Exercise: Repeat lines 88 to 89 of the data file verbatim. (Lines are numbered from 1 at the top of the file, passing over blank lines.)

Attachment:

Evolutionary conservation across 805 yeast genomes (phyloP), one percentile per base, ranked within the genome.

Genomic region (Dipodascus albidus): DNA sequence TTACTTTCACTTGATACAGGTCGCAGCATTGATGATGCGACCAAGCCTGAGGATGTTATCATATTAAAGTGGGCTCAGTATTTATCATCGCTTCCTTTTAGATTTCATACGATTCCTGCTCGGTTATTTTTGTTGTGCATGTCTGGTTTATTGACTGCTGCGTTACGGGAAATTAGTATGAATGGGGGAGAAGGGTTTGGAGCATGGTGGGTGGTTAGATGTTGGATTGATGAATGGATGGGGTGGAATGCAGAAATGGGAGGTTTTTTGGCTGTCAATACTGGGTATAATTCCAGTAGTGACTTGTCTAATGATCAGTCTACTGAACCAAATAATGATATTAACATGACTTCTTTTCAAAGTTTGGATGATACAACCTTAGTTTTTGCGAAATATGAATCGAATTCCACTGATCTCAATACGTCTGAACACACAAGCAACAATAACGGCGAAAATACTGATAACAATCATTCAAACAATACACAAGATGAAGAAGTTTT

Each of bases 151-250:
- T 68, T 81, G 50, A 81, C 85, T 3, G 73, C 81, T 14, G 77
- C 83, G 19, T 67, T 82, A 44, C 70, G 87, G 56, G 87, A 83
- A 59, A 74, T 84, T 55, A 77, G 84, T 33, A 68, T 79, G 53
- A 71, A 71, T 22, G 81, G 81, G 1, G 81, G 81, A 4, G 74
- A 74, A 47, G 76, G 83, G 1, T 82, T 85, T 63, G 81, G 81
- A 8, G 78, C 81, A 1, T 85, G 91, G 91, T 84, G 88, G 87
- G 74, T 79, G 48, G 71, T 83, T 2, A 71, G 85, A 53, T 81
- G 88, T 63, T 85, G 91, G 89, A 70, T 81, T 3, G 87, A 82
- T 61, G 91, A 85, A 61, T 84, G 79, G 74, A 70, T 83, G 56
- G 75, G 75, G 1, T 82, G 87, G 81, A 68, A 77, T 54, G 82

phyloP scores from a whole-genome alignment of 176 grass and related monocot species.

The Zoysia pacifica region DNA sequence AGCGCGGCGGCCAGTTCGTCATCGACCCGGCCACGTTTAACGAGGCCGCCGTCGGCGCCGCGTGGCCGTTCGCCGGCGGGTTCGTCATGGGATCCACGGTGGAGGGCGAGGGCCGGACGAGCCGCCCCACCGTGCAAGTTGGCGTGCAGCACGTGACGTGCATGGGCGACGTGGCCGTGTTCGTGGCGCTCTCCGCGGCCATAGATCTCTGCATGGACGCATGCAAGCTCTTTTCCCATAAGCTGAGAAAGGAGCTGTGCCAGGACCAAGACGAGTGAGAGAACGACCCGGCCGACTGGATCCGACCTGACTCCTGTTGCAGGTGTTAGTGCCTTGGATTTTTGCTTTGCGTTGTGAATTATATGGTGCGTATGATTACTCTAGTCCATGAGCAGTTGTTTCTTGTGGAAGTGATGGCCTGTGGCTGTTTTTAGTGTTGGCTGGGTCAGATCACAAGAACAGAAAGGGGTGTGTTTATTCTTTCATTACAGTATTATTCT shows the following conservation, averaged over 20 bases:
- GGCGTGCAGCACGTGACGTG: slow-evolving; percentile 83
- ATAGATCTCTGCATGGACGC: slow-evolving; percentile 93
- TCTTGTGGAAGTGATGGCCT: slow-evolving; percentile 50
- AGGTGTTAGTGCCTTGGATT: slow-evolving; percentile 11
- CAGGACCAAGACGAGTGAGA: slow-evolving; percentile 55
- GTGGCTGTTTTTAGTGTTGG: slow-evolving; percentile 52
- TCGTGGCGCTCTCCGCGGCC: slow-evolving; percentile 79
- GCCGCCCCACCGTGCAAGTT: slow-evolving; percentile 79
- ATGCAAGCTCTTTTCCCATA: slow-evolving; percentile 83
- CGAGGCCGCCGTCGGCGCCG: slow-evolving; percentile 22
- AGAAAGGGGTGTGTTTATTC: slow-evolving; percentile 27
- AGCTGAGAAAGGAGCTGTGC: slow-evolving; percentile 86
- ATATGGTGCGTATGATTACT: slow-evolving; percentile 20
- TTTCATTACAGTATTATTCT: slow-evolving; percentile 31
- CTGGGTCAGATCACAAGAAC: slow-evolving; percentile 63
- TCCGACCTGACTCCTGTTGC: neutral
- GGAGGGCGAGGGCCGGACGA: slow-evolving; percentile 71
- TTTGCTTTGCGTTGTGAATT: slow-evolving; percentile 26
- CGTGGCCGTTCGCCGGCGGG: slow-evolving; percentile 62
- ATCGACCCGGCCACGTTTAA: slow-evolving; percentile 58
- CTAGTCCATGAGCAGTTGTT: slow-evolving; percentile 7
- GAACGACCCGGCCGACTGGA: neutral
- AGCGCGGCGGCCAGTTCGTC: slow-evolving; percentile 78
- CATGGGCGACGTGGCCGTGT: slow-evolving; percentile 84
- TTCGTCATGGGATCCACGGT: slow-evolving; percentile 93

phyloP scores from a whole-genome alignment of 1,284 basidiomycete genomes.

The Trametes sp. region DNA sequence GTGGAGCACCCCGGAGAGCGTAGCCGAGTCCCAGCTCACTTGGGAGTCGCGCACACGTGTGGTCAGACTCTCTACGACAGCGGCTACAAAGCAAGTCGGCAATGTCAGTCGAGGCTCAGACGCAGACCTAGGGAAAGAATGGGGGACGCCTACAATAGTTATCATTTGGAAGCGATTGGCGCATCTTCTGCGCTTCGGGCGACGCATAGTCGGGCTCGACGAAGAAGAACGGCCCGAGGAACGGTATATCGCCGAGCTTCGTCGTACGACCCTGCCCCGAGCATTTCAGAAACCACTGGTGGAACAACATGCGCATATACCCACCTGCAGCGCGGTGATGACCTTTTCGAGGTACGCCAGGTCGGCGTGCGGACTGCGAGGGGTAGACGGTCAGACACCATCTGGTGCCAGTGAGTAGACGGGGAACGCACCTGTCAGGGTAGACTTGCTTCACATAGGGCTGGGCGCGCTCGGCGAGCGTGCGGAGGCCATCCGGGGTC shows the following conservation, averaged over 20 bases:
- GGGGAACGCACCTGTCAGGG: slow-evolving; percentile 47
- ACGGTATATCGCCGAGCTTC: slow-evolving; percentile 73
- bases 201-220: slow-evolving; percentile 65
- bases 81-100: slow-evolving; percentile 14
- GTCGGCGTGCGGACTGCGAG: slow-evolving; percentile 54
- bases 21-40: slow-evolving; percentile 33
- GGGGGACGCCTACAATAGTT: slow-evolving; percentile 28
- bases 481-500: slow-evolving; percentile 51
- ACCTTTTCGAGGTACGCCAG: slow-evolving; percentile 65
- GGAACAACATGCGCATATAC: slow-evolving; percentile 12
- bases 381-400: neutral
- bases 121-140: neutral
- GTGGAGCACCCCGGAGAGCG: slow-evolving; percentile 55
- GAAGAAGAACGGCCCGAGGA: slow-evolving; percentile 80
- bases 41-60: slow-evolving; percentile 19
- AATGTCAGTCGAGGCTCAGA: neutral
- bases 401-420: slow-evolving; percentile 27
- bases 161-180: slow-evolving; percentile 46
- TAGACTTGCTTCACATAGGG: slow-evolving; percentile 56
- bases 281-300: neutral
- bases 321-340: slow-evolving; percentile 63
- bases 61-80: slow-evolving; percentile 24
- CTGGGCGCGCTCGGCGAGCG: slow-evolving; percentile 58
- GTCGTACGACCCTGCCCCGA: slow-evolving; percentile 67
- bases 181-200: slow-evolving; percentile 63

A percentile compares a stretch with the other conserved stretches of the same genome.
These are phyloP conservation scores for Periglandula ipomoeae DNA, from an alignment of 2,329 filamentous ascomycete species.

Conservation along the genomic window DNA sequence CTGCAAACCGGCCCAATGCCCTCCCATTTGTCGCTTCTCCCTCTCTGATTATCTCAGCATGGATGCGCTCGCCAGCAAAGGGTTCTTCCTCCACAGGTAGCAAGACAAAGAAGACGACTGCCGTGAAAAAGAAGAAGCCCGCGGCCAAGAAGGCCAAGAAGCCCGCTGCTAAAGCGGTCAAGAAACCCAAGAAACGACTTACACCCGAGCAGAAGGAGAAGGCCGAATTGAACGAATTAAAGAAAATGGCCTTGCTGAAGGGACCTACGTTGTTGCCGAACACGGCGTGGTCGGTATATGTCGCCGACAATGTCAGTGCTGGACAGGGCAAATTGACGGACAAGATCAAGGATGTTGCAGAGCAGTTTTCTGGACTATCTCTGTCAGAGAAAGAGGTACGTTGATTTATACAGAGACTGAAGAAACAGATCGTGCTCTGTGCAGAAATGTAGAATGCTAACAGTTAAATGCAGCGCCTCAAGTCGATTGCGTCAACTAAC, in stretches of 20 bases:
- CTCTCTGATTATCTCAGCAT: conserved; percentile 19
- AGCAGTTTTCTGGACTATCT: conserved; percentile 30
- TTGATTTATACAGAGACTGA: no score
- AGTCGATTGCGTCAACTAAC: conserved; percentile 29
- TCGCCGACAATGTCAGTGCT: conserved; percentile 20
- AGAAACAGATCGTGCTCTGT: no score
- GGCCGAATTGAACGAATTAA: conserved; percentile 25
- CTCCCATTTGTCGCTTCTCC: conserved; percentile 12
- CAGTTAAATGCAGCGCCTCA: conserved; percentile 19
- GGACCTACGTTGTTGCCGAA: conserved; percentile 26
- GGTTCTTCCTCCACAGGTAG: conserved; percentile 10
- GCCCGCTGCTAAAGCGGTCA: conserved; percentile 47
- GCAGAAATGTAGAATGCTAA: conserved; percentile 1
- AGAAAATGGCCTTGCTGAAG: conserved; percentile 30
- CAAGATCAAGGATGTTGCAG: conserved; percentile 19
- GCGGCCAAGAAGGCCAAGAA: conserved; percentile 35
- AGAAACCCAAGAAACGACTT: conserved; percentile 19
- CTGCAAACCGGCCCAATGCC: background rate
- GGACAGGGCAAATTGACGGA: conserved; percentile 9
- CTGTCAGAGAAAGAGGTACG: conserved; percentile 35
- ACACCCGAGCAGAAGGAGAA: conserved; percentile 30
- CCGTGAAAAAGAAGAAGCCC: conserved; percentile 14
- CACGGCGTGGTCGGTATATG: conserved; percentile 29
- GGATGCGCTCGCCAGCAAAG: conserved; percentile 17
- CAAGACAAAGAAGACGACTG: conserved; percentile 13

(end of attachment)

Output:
- CTGCAAACCGGCCCAATGCC: background rate
- GGACAGGGCAAATTGACGGA: conserved; percentile 9